Scandal gathers momentum: "A hundred times worse than a swallow in the World Cup final"
An attempted manipulation shakes Australia's cricket. At the focus of the accusations: two superstars and a tape. The managing director of the German Cricket Association explains the extent of the scandal.
There are no rules in cricket. In cricket, there are laws. And anyone who disregards the "Laws of Cricket" is ostracized by colleagues and fans. For any violation is considered sacrilege, an offense against a sanctuary.
The first law in cricket is known as the "Spririt of Cricket". This sets out values such as fair play, good manners towards umpires and opponents, and respect for cricket itself. For example, criticism of umpiring decisions is forbidden even on a nonverbal level, and even the mere raising of eyebrows is unacceptable. "Absolute control of one's emotions," is how Englishman Brian Mantle, managing director of the German Cricket Federation, calls it. By the way, before the scandal, he was the main star of the best cricket betting sites in India.
The self-image of the tradition-conscious sport is under serious attack these days. At the center of the scandal are the Australian national team, its two captains, and a strip of sandpaper.
A storm of indignation is currently sweeping over Steve Smith and David Warner. The captains of the Australian national team are the masterminds behind a scandal that has reached the highest levels of politics. Australia's head of government, Malcolm Turnbull, branded their offense a "shocking and particularly bitter disappointment."
The offense in question occurred at the so-called Ashes. In this, Australia and South Africa are currently competing against each other in four tests. At 1-1 on aggregate, the Australians were under a lot of pressure in the third match of the prestigious comparison. A defeat would have been a huge blow to the ego of the Kangaroos, who are used to success.
The South Africans managed to naturally impart a certain movement to the dark red leather ball during the course of the match, making it much more difficult for the opposing batsman to assess the trajectory. The rotation of the pitch is aided by its special nature: the ball has both a smooth and a rough side.
An attempt at cheating with 39 cameras in the stadium.
"It is allowed to make the smooth side even smoother by spitting and rubbing it on your pant leg," Mantle explains. Strictly forbidden, however, is manipulating the other side by scratching, for example.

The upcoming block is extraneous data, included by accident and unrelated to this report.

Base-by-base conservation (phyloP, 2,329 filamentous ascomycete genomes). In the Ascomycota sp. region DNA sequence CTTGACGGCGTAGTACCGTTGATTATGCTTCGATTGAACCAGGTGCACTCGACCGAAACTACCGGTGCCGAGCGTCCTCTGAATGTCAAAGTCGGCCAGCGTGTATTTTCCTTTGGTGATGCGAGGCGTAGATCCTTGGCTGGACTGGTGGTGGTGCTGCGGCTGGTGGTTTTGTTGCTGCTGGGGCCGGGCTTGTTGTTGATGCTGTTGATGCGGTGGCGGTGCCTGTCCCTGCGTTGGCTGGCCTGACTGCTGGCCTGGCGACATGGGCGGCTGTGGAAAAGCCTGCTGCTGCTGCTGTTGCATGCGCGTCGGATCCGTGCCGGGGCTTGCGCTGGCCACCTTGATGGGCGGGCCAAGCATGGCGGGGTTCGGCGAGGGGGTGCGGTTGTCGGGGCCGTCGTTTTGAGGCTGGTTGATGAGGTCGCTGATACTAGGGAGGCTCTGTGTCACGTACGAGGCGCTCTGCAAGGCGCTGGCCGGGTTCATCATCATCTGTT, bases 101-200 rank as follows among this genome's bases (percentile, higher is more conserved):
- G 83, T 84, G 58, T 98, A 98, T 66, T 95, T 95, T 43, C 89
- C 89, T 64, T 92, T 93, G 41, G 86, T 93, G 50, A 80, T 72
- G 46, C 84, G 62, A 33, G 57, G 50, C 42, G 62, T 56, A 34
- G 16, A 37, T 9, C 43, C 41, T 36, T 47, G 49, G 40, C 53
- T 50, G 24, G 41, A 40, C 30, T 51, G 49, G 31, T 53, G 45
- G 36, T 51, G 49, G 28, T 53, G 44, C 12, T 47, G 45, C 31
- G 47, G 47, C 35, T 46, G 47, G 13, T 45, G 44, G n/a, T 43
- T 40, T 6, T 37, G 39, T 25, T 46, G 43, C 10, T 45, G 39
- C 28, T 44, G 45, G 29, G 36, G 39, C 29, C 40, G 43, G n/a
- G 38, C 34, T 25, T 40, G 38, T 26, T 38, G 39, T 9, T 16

But the Australians failed to achieve a natural rotation. Steve Smith and vice-captain David Warner then instigated their teammate Cameron Bancroft to work the surface of the cue ball with a piece of tape. The 25-year-old offender admitted afterwards that he had used the tape to pick up stones and rub them on the ball so that it would have a better grip and fly better.
The problem: TV cameras caught the cheating. "No one can understand how anyone could dare to commit such a fraud with 39 cameras," Brain Mantle is as stunned as the people of Australia. Newspapers Down Under chose words like "cheater" and "disgrace" and bluntly demanded, "Kick them all out."
What may sound to the average sports fan like an unduly draconian punishment for perceived insanity is not atypical of the Commonwealth's tradition-bound associations. In cricket, the moral bar is much higher than in many other sports.
A comparison with soccer makes it easier to categorize. "If England won the World Cup at the last minute thanks to a swallow, fans would not accept it. In cricket, such cheating is a hundred times worse," Mantle explains.
The consequences are drastic. Captain Smith was escorted to the airport by police at the end of the match and faced the media at Sydney Airport after landing. Broken down in tears and guilt, Smith at least showed a bit of greatness on the podium of the conference room.
Smith and Warner have been banned from all professional play for the next 12 months; Bancroft is banned from the national team for the next nine months. Warner will also never be allowed to captain the national team again. The 31-year-old's career appears to be over after the scandal.
With Warner and Smith also banned from this year's Indian Premier League, they are each missing out on around two million dollars. Their salaries from the federation, the equivalent of about 1.3 million euros a year, are also likely to be withheld. Warner has also already lost lucrative sponsorship deals.
What consequences the scandal will have for the Australians' future prospects of success remains to be seen. After all, the country has lost two of the world's best cricketers, reported https://livetoday.online/changes-in-the-entertainment-industry-by-10-years/658682. For Mantle, however, it's clear: "Many Australians say it's better to lose than to win by cheating." That's because the spirit of cricket is above all else.